4. This approximated SST equation is mainly relevant in the western-central to eastern-central Pacific, not too close to the meridional boundaries, notably because of the crude parameterizations of the surface flux in the west and of the vertical terms in the extreme-east Pacific.

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Acknowledgments

We would like to thank Dr. Sébastien Masson, funded by the Conseil National des Astronomes et Physiciens (CNAP), who helped us in setting up and running the AGCM experiments. We would also like to thank the three reviewers for their helpful comments, that have well improved the manuscript and especially its clarity. Takeshi Izumo, Jérome Vialard and Matthieu Lengaigne, funded by IRD, gratefully acknowledge the National Institute of Oceanography (NIO, Goa, India) for hosting them during their stays there, and would like to thank Dr. A.S. Unnikrishnan and his colleagues at NIO for their hospitality and help. Hugo Dayan was funded by a PhD grant of Ministère de l’Enseignement Supérieur et de la Recherche, by the Institut National des Sciences de l’Univers (INSU) LEFE program and by by the Agence Nationale pour la Recherche ANR-10-Blanc-616835 METRO project. The NOAA, NCEP, CPC and IRI climate data libraries, and ECMWF ERAI data, were notably used here. This is NIO contribution 5768.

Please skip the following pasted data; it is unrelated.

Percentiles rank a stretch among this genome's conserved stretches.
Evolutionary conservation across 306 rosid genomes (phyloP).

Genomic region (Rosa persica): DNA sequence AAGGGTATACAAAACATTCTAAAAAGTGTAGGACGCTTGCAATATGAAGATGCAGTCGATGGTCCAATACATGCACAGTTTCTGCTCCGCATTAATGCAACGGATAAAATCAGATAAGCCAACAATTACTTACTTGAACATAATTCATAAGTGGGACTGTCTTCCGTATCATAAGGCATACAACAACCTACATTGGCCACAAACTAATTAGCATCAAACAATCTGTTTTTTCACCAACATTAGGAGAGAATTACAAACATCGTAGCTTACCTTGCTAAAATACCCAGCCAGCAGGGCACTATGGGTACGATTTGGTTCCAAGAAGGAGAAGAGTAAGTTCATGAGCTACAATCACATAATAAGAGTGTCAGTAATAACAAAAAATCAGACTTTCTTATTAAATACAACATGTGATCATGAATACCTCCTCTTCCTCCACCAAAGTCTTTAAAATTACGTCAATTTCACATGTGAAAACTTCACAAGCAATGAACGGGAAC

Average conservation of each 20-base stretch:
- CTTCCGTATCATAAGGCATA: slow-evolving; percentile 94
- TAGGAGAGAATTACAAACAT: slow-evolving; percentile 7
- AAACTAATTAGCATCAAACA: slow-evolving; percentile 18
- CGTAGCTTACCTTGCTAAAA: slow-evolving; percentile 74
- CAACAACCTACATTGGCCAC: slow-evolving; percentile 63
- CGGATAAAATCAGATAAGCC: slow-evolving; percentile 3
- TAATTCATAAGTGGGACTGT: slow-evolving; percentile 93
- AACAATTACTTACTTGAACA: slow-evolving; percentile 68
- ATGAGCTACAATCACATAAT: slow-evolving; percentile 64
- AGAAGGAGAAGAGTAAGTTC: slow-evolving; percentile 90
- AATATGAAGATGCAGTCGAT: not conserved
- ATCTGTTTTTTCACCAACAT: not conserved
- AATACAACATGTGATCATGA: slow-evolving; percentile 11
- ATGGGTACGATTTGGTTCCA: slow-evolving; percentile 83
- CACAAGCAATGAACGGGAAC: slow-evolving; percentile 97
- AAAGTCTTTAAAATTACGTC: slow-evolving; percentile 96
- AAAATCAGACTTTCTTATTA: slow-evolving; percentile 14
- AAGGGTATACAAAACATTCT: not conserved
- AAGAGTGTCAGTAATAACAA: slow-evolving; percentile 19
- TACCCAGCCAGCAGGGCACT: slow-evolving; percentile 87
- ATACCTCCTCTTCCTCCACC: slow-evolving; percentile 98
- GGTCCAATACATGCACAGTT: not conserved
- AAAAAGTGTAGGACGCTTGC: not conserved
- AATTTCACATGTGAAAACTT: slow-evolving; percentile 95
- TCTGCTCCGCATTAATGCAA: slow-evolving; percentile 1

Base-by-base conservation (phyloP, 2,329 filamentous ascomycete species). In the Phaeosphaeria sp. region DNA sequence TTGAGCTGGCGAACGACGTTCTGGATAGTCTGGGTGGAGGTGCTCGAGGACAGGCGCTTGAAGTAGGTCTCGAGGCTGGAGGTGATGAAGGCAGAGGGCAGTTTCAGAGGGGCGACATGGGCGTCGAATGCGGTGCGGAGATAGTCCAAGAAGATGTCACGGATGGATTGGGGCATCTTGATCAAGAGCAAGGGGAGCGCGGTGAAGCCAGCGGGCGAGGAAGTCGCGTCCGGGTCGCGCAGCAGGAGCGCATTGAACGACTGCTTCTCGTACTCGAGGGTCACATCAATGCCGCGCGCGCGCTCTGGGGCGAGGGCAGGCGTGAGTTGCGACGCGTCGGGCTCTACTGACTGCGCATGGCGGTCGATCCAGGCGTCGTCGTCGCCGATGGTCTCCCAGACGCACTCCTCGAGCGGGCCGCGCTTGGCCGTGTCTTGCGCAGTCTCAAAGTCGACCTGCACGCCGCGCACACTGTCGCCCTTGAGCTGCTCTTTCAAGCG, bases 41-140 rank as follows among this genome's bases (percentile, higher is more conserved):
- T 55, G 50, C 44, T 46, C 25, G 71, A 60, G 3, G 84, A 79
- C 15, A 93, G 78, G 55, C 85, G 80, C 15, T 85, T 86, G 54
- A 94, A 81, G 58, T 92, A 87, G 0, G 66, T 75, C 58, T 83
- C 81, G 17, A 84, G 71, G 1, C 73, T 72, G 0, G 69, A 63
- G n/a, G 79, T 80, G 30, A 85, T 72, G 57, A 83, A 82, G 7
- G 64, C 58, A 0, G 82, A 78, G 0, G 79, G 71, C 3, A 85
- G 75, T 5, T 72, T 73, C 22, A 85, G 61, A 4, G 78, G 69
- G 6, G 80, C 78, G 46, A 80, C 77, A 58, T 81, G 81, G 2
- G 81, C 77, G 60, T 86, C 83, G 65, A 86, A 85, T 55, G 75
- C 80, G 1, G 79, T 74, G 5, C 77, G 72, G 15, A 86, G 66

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Appendix

Appendix

Estimating the oceanic response to any equatorial τ x (x,t)

Equation (4) can also be written for SSH or U anomalies, and for other averaging regions. And the convolution approach can be generalised to the response at any longitude to an equatorial τ x forcing at any longitude, without loosing too much simplicity. One just needs to take into account the longitudinal variations in the temporal constants used in the equations of causal-filters given in Sect. 3. These longitudinal variations are related to Kelvin and Rossby waves characteristics, propagation speed, attenuation and interference between them for the (mainly) first and second baroclinic modes. To precisely obtain them, one could force the LCS by various spatial pulses distributed along the equatorial Pacific (i.e. formally determining the “Green’s function”), to reconstruct the whole response and to see the sensitivity of the response to longitude. Here the main purpose of this section is simpler: give very simplified equations for the “causal filtering” approximation of the oceanic response at any longitude to any equatorial τ x (xf,t) forcing. These crude equations are inferred from the impulse responses of the linear ocean model to western, central-west (described in Sect. 3) and central-east Pacific (not shown) westerlies, and need to be precised in future studies.

So, as a very crude approximation of the oceanic response estimated from the LCS model plus SST equation, we can write a semi-empirical formula for the equatorial linear response of the oceanic field F eq (x,t) (average over 2°N–2°S) to any τ x (xf,t) forcing along the equator: